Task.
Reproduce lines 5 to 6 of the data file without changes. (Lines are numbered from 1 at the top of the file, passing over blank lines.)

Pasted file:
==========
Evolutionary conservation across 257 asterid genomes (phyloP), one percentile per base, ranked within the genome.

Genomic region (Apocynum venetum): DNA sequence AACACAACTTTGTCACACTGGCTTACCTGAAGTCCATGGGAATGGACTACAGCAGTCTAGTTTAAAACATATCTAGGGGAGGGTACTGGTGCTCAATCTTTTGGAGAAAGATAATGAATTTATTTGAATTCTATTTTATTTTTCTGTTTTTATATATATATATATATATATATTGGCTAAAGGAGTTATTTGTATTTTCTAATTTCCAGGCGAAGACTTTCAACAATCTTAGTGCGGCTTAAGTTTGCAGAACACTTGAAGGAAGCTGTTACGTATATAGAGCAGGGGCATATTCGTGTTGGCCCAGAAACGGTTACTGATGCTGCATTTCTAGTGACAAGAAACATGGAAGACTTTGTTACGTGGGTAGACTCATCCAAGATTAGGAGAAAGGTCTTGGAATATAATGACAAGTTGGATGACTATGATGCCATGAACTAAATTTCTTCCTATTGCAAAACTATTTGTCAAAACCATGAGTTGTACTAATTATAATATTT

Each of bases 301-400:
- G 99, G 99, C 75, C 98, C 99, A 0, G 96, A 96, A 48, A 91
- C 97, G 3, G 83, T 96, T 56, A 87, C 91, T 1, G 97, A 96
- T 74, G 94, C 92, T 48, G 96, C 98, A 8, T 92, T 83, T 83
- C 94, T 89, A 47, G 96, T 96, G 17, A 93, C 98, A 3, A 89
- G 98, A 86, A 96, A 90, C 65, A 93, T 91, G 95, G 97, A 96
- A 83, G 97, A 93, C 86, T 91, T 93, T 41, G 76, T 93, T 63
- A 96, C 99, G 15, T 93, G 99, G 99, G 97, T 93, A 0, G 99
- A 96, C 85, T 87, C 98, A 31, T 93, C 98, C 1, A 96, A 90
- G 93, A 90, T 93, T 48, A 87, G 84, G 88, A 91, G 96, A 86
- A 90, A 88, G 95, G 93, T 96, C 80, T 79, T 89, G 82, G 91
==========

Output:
- C 97, G 3, G 83, T 96, T 56, A 87, C 91, T 1, G 97, A 96
- T 74, G 94, C 92, T 48, G 96, C 98, A 8, T 92, T 83, T 83